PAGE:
Preparing for an out-of-state trip has my insides fluttering in excitement…and fear. A large percentage of the fear originates from the doubt of my survival in unknown territory (I’ve seen Taken folks.), but I happen to be wearing my big boy pants. Before I begin my conceded self-proclamation of awesomeness, I’ve decided that I should prepare myself for the experience that lies ahead, including what I say, wear, and act around an alien culture.
So for those who are ready to travel around the world, I implore you to study this handy guide that will not only help preserve your mortality, but make the trip the most memorable to remember.
- The first and last experience of your trip will be the airport engagement. Baggage check and ticket verification will be the more important events that will take place, among those will also be the threat detection and prevention. We have all been through this, a person clad in authoritative uniform waves a magic stick around your body and you have no choice to follow through and remove each and every metal object. (Keep in mind, some airports revert to extreme measures and may require you to remove zippers, buttons, and pins which may not come off of said clothing. You get the rest.)
Another thing is the baggage check where you have the chance to leave behind certain items one could have a hard time living without. (Hairdryer, straightening iron, hair spray …don’t shake your head…) Officers may come across as hostile upon discovering these items at first, but don’t fret; don’t speak of any bomb or say “It’s not like im a genocidal terrorist here!”, that may just ruin your vacation before you can even set foot on the plane.
- Next in the schedule is the plane ride. After watching multiple movies spectating in-air disasters, it might become uncomfortable after a short while, regardless of the previous times you’ve sat in a jumbo jet because somewhere in the depths of your brain, a voice will be chanting “You’re going to die, you’re going to die…“. The moment is crucial for the duration of the ride that you retain composure and not panic, even if a gentleman with a full beard wearing a turban across the row is looking at the cabin more attentively than usual. Do not jump to conclusions and yell the “T”-word when in reality he was only waiting to expel the contents of his bladder.
- Third in line is the hotel/motel/straw hut check-in. In foreign countries where English is as unspoken as Patwin, it may be harder to get directions to the temporary place of residency that seemed to disappear off the face of your map. To encounter a local and attempt to ask where you are forces you to mimic their language, in which you may be seen as a complete idiot or retard (or whatever insult best describes the situation). For prevention always take time to learn the basics of the language where you will be traveling in, even if it means investing in Rosetta Stone…or the strange neighbor you’ve neglected to interact with.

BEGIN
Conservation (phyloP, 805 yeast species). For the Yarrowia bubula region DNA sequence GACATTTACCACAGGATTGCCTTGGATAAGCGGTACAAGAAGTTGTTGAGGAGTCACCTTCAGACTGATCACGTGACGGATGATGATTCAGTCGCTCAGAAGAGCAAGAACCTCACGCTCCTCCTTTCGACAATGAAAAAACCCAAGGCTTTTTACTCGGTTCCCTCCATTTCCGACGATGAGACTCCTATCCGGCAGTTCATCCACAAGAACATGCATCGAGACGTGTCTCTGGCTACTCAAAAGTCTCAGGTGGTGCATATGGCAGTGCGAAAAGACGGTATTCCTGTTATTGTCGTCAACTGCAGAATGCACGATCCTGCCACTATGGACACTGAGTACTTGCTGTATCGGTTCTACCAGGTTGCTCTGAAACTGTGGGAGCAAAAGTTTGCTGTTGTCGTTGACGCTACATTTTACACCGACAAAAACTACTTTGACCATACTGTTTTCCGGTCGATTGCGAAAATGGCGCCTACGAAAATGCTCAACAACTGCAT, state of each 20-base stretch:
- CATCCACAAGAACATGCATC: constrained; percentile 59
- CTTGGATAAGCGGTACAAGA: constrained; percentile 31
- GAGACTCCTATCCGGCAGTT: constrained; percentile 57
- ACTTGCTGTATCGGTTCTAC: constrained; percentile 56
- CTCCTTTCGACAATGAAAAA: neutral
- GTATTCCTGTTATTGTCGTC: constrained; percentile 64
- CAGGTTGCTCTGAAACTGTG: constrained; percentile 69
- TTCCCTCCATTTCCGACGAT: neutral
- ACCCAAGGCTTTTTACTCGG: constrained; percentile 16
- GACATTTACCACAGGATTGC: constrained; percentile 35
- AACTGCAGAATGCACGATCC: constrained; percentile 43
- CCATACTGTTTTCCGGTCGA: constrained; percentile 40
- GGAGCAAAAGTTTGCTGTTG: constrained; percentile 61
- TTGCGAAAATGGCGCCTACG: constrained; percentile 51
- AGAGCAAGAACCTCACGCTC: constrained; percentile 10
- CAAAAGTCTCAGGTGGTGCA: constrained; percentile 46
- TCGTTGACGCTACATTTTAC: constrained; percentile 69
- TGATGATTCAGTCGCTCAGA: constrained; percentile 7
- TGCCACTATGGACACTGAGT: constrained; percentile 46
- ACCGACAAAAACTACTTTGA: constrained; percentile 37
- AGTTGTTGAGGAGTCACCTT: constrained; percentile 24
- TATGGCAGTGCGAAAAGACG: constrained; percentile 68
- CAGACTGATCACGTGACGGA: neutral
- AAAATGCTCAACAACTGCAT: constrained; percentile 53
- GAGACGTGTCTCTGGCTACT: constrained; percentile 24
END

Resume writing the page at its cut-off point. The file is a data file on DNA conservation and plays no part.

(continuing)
Also, be extremely cautious when telling others where you’re going, they could very well be pirates or disgruntled employees who are desperate for your out-of-country riches.
- Sightseeing can be fun. Sightseeing can be dangerous. Who would want to face the latter? Not me, therefore when trekking to see the rare sites make sure they are legally accessible. Spending the night at a Écouter is not the most scrapbook worthy moment, so don’t try to break into sites with chains, barbwire, electrically charged fences, trap doors, scorpions, or men in fuzzy black hats that are preventing further entry. Also don’t forget that some sites can also be owned privately. Theres nothing more embarrassing than being caught taking a photo of an ancient shrine that is actually someone’s front lawn ornament.
- Last, but certainly not least is the food. For the love of Heimdall and the rainbow bridge, DO NOT REJECT FOOD EXTERNALLY OR INTERNALLY IN A DISTASTEFUL MANNER. In multiple cultures the kitchen can be a sanctum and the meals prepared there are close to divine. Always remember that if you do not like something, display a cheerful smile, carefully turn to hide from direct eye contact, and dispel the substance from the mouth without a groan, choke, or gag then continue to thank the cook and bestow blessings upon their children.
These might just have changed not only your travels, but changed the history of tourism itself. Keep these in a handy little note tucked firmly between the fold of a wallet, or even tattooed on your arm for easy access; regardless of how you remember them, always take the fate of your trip with a grain of salt. Things will happen unexpectedly even with extreme preparation and planning.
Who knows, you might just see yourself in one of those airplane disaster movies…